Please describe two of your most substantial, recent wins in practice.
I recently obtained a $20 million judgment for JPMC in litigation against Landry’s. Landry’s experienced a data breach and was obligated to reimburse JPMC for assessments issued pursuant to the indemnification agreement between the parties. Landry’s refused to pay. I led the strategy for the entire case, including JPMC’s motion for summary judgment, requiring a two hour in-person hearing during COVID. The court ruled in JPMC’s favor and found Landry’s was obligated to reimburse JPMC for the assessments.
I also successfully enforced an arbitration agreement for JPMC in a putative class action alleging California Unruh Act claims. This was one of the first times the agreement was tested in court. The court evaluated the arbitration agreement under California law and concluded it was enforceable.
What is the most important lesson you learned as a first-year attorney and how does it inform your practice today?
Remember whose problems you are trying to solve. As a first-year associate, I had the opportunity to represent a client who was facing potential indictment by the Department of Justice. We had worked tirelessly for months to prepare our defense, which included representing our client in an interview with the government. A few minutes before we walked into the conference room for that interview, I noticed our client’s hands were trembling with anxiety. It was at that moment that I recognized that what may seem just like another’s day “work” to us as attorneys means something very real and personal to our clients. I think about that today whenever I am developing strategy with our clients. We provide our best client service when we understand what a problem really means to our client, and then work with them to develop a solution that is right for them, not us. Attorneys have a lot of tools in their toolbox, but we are most effective if we remember to look at a problem from the perspective of our clients, so we don’t suggest using tools or methods that don’t work for them.
How do you define success in your practice?
For me, there are two components to success. The first is solving problems for our clients. Our clients look to us to help them fix problems and resolve issues that are keeping them up at night. As a litigator, it can be easy to equate “wins” as successes. Wins are great, but I believe that whenever we help a client get through a challenge in a way that makes their life easier, whether that’s through a legal argument or achieving resolution in a way that reduces risk for the client, that is a success. The second component of success is helping future generations reach even greater heights in their careers. Every one of us benefitted from the lessons learned and struggles fought by those who came before us, and I believe we all have a duty to pay it forward to those who are coming behind us.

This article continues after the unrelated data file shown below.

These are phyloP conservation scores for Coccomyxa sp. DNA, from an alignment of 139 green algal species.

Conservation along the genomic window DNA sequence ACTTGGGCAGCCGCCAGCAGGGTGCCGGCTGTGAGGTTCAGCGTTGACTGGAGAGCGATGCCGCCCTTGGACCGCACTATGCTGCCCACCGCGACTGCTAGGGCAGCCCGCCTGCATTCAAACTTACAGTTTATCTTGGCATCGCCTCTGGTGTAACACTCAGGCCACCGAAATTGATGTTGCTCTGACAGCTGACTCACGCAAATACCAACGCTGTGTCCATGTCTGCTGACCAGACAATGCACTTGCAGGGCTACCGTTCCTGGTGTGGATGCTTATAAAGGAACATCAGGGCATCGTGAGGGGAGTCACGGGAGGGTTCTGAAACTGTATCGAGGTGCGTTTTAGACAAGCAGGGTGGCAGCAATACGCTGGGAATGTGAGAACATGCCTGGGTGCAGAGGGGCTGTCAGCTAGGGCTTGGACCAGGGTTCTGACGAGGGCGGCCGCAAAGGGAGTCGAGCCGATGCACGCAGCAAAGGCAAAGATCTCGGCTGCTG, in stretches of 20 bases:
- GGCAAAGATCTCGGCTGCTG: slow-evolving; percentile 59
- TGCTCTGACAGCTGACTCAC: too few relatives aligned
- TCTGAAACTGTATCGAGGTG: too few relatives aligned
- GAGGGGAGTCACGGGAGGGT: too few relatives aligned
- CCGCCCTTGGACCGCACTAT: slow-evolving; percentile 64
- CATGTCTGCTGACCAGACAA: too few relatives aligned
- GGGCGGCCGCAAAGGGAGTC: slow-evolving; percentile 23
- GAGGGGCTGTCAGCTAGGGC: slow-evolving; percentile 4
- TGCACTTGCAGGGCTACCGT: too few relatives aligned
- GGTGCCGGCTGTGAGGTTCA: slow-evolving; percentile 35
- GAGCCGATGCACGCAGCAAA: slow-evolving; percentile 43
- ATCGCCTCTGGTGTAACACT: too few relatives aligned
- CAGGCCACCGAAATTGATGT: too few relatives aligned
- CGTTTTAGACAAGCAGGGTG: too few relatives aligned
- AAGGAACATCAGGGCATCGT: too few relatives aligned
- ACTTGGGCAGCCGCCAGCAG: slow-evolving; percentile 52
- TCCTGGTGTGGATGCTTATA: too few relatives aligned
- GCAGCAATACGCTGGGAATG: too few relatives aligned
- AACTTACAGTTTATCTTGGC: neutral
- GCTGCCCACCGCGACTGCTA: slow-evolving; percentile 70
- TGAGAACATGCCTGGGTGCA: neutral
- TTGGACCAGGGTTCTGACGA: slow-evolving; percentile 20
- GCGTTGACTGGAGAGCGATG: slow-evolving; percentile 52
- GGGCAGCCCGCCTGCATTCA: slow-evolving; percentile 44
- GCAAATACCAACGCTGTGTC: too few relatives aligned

What are you most proud of as a lawyer?
I had the honor of representing a Somali refugee in immigration removal proceedings as a junior associate at Morgan Lewis. What was supposed to be a relatively routine pro bono representation morphed into an extremely complex case, as the Department of Homeland Security charged our client with immigration charges that he had provided material support to a terrorist organization. The case went on for many years, with multiple procedural twists and turns, and our client in detention the entire time. We ultimately succeeded in securing a dismissal of all immigration charges against our client and he was released from detention a free man. I can still remember sitting in my office and receiving that phone call from the Department of Homeland Security informing me that my client was being released from detention as we spoke. It was such a powerful and moving experience for me to see that I could literally change someone’s life for the better as an attorney. And more than a decade after I first began working on his case, I had the incredible honor of attending my client’s naturalization ceremony when he was able to fulfill his dream of becoming a U.S. citizen.
Who is your greatest mentor in the law and what have they taught you?
Jami McKeon is an incredible inspiration and mentor to me. I’ve learned so much from Jami, but what stands out is what I learned from her about how to earn our clients’ trust. Jami makes it a priority to understand every aspect about a case by asking questions and most of all, by listening. She doesn’t shy away from telling clients when they are about to make a decision that she doesn’t think is right. It can be tempting to tell a client what they want to hear, but Jami taught me this can often create a bigger mess for the client later. As a result, Jami earns the trust and respect of clients who know they can turn to her for real advice and counsel. I try to emulate her example of how to earn our clients’ trust in every matter I handle.
Just for fun, tell us your two favorite songs on your summer music playlist.
“Stronger” by Kelly Clarkson, because “what doesn’t kill you makes you stronger!”
“Here Comes the Sun” by The Beatles. It’s been a “long cold lonely winter” for us all, and this song is a great reminder of the happiness the summer can bring, especially this year.